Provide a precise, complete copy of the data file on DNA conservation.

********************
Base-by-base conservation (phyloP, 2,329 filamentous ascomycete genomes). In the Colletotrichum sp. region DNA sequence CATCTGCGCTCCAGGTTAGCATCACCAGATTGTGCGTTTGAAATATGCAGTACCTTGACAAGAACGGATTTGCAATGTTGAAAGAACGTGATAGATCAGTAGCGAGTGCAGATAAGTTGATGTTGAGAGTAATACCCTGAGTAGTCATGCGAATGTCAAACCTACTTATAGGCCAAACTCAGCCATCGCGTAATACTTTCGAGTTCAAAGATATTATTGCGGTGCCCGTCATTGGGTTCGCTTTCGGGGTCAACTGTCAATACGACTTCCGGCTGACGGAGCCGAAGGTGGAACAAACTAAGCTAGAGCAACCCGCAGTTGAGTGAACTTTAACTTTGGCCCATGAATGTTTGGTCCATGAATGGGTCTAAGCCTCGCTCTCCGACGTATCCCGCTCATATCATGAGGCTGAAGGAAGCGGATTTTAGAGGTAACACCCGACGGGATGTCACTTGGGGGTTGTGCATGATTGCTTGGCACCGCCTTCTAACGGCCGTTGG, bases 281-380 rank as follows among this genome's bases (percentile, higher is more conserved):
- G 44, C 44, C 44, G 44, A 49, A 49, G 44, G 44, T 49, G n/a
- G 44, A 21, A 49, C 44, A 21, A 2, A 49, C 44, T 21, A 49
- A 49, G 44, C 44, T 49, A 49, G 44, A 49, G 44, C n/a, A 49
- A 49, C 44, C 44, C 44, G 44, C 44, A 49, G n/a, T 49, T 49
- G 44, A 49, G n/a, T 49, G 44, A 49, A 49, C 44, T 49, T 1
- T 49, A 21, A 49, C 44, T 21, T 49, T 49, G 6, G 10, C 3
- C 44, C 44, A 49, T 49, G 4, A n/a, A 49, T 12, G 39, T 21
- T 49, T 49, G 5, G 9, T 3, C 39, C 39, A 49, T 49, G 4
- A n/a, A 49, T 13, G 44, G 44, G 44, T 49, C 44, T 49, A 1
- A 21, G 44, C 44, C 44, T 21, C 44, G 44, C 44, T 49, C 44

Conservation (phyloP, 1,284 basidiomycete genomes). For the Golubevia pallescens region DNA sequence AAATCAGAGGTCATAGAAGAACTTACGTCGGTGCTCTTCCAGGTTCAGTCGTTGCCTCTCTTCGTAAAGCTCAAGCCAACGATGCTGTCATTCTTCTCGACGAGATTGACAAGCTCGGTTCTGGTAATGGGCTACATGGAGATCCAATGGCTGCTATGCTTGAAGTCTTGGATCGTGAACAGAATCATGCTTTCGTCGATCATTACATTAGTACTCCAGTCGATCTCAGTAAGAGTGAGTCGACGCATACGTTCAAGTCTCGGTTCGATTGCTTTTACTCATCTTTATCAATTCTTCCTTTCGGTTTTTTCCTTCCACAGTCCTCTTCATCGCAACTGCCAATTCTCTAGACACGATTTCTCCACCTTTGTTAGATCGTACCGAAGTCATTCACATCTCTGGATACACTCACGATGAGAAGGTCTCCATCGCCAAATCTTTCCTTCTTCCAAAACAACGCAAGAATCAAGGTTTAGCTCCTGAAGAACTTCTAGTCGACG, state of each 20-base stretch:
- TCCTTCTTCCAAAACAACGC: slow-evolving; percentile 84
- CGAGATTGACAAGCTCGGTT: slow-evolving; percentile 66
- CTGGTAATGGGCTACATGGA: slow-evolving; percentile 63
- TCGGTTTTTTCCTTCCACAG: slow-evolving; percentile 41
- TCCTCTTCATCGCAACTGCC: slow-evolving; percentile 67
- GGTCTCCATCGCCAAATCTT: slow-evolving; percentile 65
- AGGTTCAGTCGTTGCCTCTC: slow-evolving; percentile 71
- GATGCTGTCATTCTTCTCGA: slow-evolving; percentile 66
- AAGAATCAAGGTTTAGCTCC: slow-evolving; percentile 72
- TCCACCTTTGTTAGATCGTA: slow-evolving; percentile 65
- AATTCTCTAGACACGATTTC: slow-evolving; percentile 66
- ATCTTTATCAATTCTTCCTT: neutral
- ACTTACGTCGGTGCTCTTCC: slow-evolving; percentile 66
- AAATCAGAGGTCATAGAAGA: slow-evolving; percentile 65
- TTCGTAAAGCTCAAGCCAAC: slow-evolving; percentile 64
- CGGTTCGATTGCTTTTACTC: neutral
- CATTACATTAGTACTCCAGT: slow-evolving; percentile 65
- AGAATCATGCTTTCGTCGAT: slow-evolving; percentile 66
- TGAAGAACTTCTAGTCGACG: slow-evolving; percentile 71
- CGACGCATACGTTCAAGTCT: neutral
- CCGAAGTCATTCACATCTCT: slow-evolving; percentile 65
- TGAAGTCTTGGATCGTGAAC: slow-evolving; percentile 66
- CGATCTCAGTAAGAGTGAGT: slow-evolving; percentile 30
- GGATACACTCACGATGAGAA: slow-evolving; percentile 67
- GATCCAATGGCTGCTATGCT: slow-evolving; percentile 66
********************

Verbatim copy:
Base-by-base conservation (phyloP, 2,329 filamentous ascomycete genomes). In the Colletotrichum sp. region DNA sequence CATCTGCGCTCCAGGTTAGCATCACCAGATTGTGCGTTTGAAATATGCAGTACCTTGACAAGAACGGATTTGCAATGTTGAAAGAACGTGATAGATCAGTAGCGAGTGCAGATAAGTTGATGTTGAGAGTAATACCCTGAGTAGTCATGCGAATGTCAAACCTACTTATAGGCCAAACTCAGCCATCGCGTAATACTTTCGAGTTCAAAGATATTATTGCGGTGCCCGTCATTGGGTTCGCTTTCGGGGTCAACTGTCAATACGACTTCCGGCTGACGGAGCCGAAGGTGGAACAAACTAAGCTAGAGCAACCCGCAGTTGAGTGAACTTTAACTTTGGCCCATGAATGTTTGGTCCATGAATGGGTCTAAGCCTCGCTCTCCGACGTATCCCGCTCATATCATGAGGCTGAAGGAAGCGGATTTTAGAGGTAACACCCGACGGGATGTCACTTGGGGGTTGTGCATGATTGCTTGGCACCGCCTTCTAACGGCCGTTGG, bases 281-380 rank as follows among this genome's bases (percentile, higher is more conserved):
- G 44, C 44, C 44, G 44, A 49, A 49, G 44, G 44, T 49, G n/a
- G 44, A 21, A 49, C 44, A 21, A 2, A 49, C 44, T 21, A 49
- A 49, G 44, C 44, T 49, A 49, G 44, A 49, G 44, C n/a, A 49
- A 49, C 44, C 44, C 44, G 44, C 44, A 49, G n/a, T 49, T 49
- G 44, A 49, G n/a, T 49, G 44, A 49, A 49, C 44, T 49, T 1
- T 49, A 21, A 49, C 44, T 21, T 49, T 49, G 6, G 10, C 3
- C 44, C 44, A 49, T 49, G 4, A n/a, A 49, T 12, G 39, T 21
- T 49, T 49, G 5, G 9, T 3, C 39, C 39, A 49, T 49, G 4
- A n/a, A 49, T 13, G 44, G 44, G 44, T 49, C 44, T 49, A 1
- A 21, G 44, C 44, C 44, T 21, C 44, G 44, C 44, T 49, C 44

Conservation (phyloP, 1,284 basidiomycete genomes). For the Golubevia pallescens region DNA sequence AAATCAGAGGTCATAGAAGAACTTACGTCGGTGCTCTTCCAGGTTCAGTCGTTGCCTCTCTTCGTAAAGCTCAAGCCAACGATGCTGTCATTCTTCTCGACGAGATTGACAAGCTCGGTTCTGGTAATGGGCTACATGGAGATCCAATGGCTGCTATGCTTGAAGTCTTGGATCGTGAACAGAATCATGCTTTCGTCGATCATTACATTAGTACTCCAGTCGATCTCAGTAAGAGTGAGTCGACGCATACGTTCAAGTCTCGGTTCGATTGCTTTTACTCATCTTTATCAATTCTTCCTTTCGGTTTTTTCCTTCCACAGTCCTCTTCATCGCAACTGCCAATTCTCTAGACACGATTTCTCCACCTTTGTTAGATCGTACCGAAGTCATTCACATCTCTGGATACACTCACGATGAGAAGGTCTCCATCGCCAAATCTTTCCTTCTTCCAAAACAACGCAAGAATCAAGGTTTAGCTCCTGAAGAACTTCTAGTCGACG, state of each 20-base stretch:
- TCCTTCTTCCAAAACAACGC: slow-evolving; percentile 84
- CGAGATTGACAAGCTCGGTT: slow-evolving; percentile 66
- CTGGTAATGGGCTACATGGA: slow-evolving; percentile 63
- TCGGTTTTTTCCTTCCACAG: slow-evolving; percentile 41
- TCCTCTTCATCGCAACTGCC: slow-evolving; percentile 67
- GGTCTCCATCGCCAAATCTT: slow-evolving; percentile 65
- AGGTTCAGTCGTTGCCTCTC: slow-evolving; percentile 71
- GATGCTGTCATTCTTCTCGA: slow-evolving; percentile 66
- AAGAATCAAGGTTTAGCTCC: slow-evolving; percentile 72
- TCCACCTTTGTTAGATCGTA: slow-evolving; percentile 65
- AATTCTCTAGACACGATTTC: slow-evolving; percentile 66
- ATCTTTATCAATTCTTCCTT: neutral
- ACTTACGTCGGTGCTCTTCC: slow-evolving; percentile 66
- AAATCAGAGGTCATAGAAGA: slow-evolving; percentile 65
- TTCGTAAAGCTCAAGCCAAC: slow-evolving; percentile 64
- CGGTTCGATTGCTTTTACTC: neutral
- CATTACATTAGTACTCCAGT: slow-evolving; percentile 65
- AGAATCATGCTTTCGTCGAT: slow-evolving; percentile 66
- TGAAGAACTTCTAGTCGACG: slow-evolving; percentile 71
- CGACGCATACGTTCAAGTCT: neutral
- CCGAAGTCATTCACATCTCT: slow-evolving; percentile 65
- TGAAGTCTTGGATCGTGAAC: slow-evolving; percentile 66
- CGATCTCAGTAAGAGTGAGT: slow-evolving; percentile 30
- GGATACACTCACGATGAGAA: slow-evolving; percentile 67
- GATCCAATGGCTGCTATGCT: slow-evolving; percentile 66